Steve Martin is one of my all-time favorite comedians and actors. As a 90s kid, I grew up watching Father of the Bride (Parts I and II), Bowfinger, and more. I love Martin as bumbling detective Clouseau in The Pink Panther and as an endearing father of 12 in Cheaper By the Dozen.
He’s also great on Saturday Night Live — Google “King Tut” or “Two Wild and Crazy Guys” if you don’t know what I’m talking about — and has made many SNL appearances throughout his long career.
Martin is incredibly talented. He writes, he sings, he’s a Grammy-award-winning banjo player, and he acts. But he started out as a comedian, and had a hugely successful comedy career before transitioning to film.
Born Standing Up is Martin’s memoir about his stand-up comedy career. He started out as a kid, selling guidebooks at Disneyland on weekends and working in a magic shop. From there, Martin worked his way into the Bird Cage Theatre and Knott’s Berry Farm, among other places.
He worked hard for his career, often performing several small shows a day and spending a lot of time on the road. Ultimately, this helped him develop his particular brand of comedy: an off-kilter, unconventional approach that eventually made him the most successful act in stand-up history.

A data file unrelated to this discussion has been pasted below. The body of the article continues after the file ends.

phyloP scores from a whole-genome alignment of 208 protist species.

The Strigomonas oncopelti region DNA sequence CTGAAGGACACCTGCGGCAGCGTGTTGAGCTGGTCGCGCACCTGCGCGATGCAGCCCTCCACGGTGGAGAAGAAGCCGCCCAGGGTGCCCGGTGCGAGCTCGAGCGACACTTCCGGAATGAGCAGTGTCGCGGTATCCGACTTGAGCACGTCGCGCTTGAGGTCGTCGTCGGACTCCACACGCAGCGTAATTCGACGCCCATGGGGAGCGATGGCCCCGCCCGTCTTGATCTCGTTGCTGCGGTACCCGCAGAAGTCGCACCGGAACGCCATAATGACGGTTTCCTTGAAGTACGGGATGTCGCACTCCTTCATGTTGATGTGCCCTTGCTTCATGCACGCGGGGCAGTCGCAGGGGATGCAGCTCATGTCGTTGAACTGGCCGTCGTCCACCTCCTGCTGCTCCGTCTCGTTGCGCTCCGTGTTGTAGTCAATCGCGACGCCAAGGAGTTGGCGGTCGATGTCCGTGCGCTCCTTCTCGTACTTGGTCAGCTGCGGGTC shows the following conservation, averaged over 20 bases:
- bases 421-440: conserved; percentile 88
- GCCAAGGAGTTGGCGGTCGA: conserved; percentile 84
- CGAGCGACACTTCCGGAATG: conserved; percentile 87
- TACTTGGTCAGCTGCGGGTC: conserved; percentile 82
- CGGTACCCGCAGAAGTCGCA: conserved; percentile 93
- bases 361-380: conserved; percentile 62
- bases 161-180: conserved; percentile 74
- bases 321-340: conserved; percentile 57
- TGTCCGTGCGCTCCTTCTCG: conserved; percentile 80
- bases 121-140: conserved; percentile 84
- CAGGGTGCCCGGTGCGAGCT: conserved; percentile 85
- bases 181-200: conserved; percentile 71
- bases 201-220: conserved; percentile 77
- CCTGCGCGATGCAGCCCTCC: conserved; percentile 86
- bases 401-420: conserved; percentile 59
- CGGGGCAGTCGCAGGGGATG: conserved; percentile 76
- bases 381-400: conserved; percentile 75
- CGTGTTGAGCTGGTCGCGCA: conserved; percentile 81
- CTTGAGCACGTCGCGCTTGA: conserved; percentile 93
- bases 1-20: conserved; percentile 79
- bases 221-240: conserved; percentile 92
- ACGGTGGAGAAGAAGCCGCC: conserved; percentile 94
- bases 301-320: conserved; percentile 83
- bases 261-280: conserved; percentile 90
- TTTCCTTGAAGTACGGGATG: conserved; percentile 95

The book is tagged as the story of Martin’s comedy career that recounts “why I did stand-up and why I walked away.” But it’s about so much more than that. It’s about a kid who likes to entertain people, a young man wondering if his career is going anywhere, a college kid studying logic, and a guy learning about dating. Martin doesn’t just tell the story of why he did comedy and why he quit; he recounts the entire experience from start to finish. It’s illuminating and incredibly well-done.
Born Standing Up is well-written, frank, honest, and entertaining. I listened to it as an audiobook narrated by Martin himself, which I think is part of the reason I enjoyed it so much.
Fellow 90s kids, do you remember how Martin sounds narrating Father of the Bride? There is something incredibly comforting about his voice, and that element is present in this audiobook as well.
I also really enjoy author-read memoirs, which adds a little something extra to the listening experience. The authors then get to say everything exactly how they intended for it to be said and the jokes come alive.
Overall, Martin gets 4.5 stars for both writing and performance. My only complaint is that it was too short. It clocks in at four hours, which was not nearly as much Steve as I needed in my life.
If you enjoy Steve Martin and his brand of comedy, this is a must-read. It’s short, entertaining, and an interesting look into Martin’s first decades as a stand-up comedian.